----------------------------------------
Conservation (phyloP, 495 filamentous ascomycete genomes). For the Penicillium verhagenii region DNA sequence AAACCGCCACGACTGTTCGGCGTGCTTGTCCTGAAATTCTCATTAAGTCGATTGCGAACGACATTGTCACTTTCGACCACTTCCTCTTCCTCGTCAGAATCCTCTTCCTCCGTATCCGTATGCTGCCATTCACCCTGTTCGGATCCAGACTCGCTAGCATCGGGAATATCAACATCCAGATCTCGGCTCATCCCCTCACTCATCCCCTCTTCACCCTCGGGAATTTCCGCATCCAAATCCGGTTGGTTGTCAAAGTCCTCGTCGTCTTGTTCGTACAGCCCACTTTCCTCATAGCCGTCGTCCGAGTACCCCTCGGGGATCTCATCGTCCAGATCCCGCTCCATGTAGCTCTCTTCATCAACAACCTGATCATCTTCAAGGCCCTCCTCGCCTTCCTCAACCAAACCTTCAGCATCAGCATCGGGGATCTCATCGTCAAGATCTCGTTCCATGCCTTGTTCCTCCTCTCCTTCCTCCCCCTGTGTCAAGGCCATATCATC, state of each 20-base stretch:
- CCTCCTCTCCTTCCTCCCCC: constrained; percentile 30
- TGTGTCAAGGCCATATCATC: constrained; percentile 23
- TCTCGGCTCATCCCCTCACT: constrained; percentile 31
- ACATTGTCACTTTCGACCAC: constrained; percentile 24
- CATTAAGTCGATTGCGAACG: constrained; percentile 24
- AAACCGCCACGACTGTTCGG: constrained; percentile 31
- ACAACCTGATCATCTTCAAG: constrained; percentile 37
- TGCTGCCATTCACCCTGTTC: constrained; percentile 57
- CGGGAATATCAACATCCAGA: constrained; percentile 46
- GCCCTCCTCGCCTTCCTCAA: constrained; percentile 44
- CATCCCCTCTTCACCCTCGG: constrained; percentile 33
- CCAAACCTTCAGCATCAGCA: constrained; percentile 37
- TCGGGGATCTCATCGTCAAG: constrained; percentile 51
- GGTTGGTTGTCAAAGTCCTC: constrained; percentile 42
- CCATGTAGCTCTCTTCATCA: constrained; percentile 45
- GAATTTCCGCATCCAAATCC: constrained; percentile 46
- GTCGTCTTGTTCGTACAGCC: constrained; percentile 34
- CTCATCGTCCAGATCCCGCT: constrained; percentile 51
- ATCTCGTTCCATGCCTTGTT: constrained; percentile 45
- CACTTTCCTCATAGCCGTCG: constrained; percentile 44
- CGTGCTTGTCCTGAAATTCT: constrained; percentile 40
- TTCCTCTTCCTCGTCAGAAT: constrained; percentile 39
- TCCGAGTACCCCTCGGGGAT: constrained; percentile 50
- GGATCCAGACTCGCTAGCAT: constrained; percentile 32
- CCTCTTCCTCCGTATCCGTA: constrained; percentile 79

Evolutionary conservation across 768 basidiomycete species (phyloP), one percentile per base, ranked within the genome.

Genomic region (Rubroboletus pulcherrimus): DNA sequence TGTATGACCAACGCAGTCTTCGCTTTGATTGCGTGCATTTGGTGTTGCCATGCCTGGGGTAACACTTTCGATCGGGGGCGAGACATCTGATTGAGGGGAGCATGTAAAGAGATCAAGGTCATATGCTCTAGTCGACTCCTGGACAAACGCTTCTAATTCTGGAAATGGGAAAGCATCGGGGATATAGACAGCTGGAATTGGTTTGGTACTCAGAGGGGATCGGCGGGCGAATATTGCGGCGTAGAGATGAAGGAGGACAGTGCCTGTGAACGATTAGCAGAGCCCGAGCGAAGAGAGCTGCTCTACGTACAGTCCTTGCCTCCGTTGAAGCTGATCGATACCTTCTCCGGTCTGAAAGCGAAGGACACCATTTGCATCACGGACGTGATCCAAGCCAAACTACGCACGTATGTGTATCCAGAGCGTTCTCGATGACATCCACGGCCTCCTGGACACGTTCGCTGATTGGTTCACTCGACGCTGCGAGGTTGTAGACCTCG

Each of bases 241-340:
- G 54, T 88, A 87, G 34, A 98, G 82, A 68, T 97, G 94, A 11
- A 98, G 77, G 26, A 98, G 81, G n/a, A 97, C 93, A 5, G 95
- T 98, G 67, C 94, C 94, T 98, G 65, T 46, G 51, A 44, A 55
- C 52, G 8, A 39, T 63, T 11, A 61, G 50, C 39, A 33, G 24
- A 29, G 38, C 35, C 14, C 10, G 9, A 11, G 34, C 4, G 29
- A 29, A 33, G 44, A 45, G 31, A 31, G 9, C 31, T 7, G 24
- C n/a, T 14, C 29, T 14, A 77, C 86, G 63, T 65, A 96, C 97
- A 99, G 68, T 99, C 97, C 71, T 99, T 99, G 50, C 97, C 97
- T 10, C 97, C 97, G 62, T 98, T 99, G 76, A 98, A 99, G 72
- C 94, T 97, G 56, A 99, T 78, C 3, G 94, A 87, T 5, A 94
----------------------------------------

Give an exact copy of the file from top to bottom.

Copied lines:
Conservation (phyloP, 495 filamentous ascomycete genomes). For the Penicillium verhagenii region DNA sequence AAACCGCCACGACTGTTCGGCGTGCTTGTCCTGAAATTCTCATTAAGTCGATTGCGAACGACATTGTCACTTTCGACCACTTCCTCTTCCTCGTCAGAATCCTCTTCCTCCGTATCCGTATGCTGCCATTCACCCTGTTCGGATCCAGACTCGCTAGCATCGGGAATATCAACATCCAGATCTCGGCTCATCCCCTCACTCATCCCCTCTTCACCCTCGGGAATTTCCGCATCCAAATCCGGTTGGTTGTCAAAGTCCTCGTCGTCTTGTTCGTACAGCCCACTTTCCTCATAGCCGTCGTCCGAGTACCCCTCGGGGATCTCATCGTCCAGATCCCGCTCCATGTAGCTCTCTTCATCAACAACCTGATCATCTTCAAGGCCCTCCTCGCCTTCCTCAACCAAACCTTCAGCATCAGCATCGGGGATCTCATCGTCAAGATCTCGTTCCATGCCTTGTTCCTCCTCTCCTTCCTCCCCCTGTGTCAAGGCCATATCATC, state of each 20-base stretch:
- CCTCCTCTCCTTCCTCCCCC: constrained; percentile 30
- TGTGTCAAGGCCATATCATC: constrained; percentile 23
- TCTCGGCTCATCCCCTCACT: constrained; percentile 31
- ACATTGTCACTTTCGACCAC: constrained; percentile 24
- CATTAAGTCGATTGCGAACG: constrained; percentile 24
- AAACCGCCACGACTGTTCGG: constrained; percentile 31
- ACAACCTGATCATCTTCAAG: constrained; percentile 37
- TGCTGCCATTCACCCTGTTC: constrained; percentile 57
- CGGGAATATCAACATCCAGA: constrained; percentile 46
- GCCCTCCTCGCCTTCCTCAA: constrained; percentile 44
- CATCCCCTCTTCACCCTCGG: constrained; percentile 33
- CCAAACCTTCAGCATCAGCA: constrained; percentile 37
- TCGGGGATCTCATCGTCAAG: constrained; percentile 51
- GGTTGGTTGTCAAAGTCCTC: constrained; percentile 42
- CCATGTAGCTCTCTTCATCA: constrained; percentile 45
- GAATTTCCGCATCCAAATCC: constrained; percentile 46
- GTCGTCTTGTTCGTACAGCC: constrained; percentile 34
- CTCATCGTCCAGATCCCGCT: constrained; percentile 51
- ATCTCGTTCCATGCCTTGTT: constrained; percentile 45
- CACTTTCCTCATAGCCGTCG: constrained; percentile 44
- CGTGCTTGTCCTGAAATTCT: constrained; percentile 40
- TTCCTCTTCCTCGTCAGAAT: constrained; percentile 39
- TCCGAGTACCCCTCGGGGAT: constrained; percentile 50
- GGATCCAGACTCGCTAGCAT: constrained; percentile 32
- CCTCTTCCTCCGTATCCGTA: constrained; percentile 79

Evolutionary conservation across 768 basidiomycete species (phyloP), one percentile per base, ranked within the genome.

Genomic region (Rubroboletus pulcherrimus): DNA sequence TGTATGACCAACGCAGTCTTCGCTTTGATTGCGTGCATTTGGTGTTGCCATGCCTGGGGTAACACTTTCGATCGGGGGCGAGACATCTGATTGAGGGGAGCATGTAAAGAGATCAAGGTCATATGCTCTAGTCGACTCCTGGACAAACGCTTCTAATTCTGGAAATGGGAAAGCATCGGGGATATAGACAGCTGGAATTGGTTTGGTACTCAGAGGGGATCGGCGGGCGAATATTGCGGCGTAGAGATGAAGGAGGACAGTGCCTGTGAACGATTAGCAGAGCCCGAGCGAAGAGAGCTGCTCTACGTACAGTCCTTGCCTCCGTTGAAGCTGATCGATACCTTCTCCGGTCTGAAAGCGAAGGACACCATTTGCATCACGGACGTGATCCAAGCCAAACTACGCACGTATGTGTATCCAGAGCGTTCTCGATGACATCCACGGCCTCCTGGACACGTTCGCTGATTGGTTCACTCGACGCTGCGAGGTTGTAGACCTCG

Each of bases 241-340:
- G 54, T 88, A 87, G 34, A 98, G 82, A 68, T 97, G 94, A 11
- A 98, G 77, G 26, A 98, G 81, G n/a, A 97, C 93, A 5, G 95
- T 98, G 67, C 94, C 94, T 98, G 65, T 46, G 51, A 44, A 55
- C 52, G 8, A 39, T 63, T 11, A 61, G 50, C 39, A 33, G 24
- A 29, G 38, C 35, C 14, C 10, G 9, A 11, G 34, C 4, G 29
- A 29, A 33, G 44, A 45, G 31, A 31, G 9, C 31, T 7, G 24
- C n/a, T 14, C 29, T 14, A 77, C 86, G 63, T 65, A 96, C 97
- A 99, G 68, T 99, C 97, C 71, T 99, T 99, G 50, C 97, C 97
- T 10, C 97, C 97, G 62, T 98, T 99, G 76, A 98, A 99, G 72
- C 94, T 97, G 56, A 99, T 78, C 3, G 94, A 87, T 5, A 94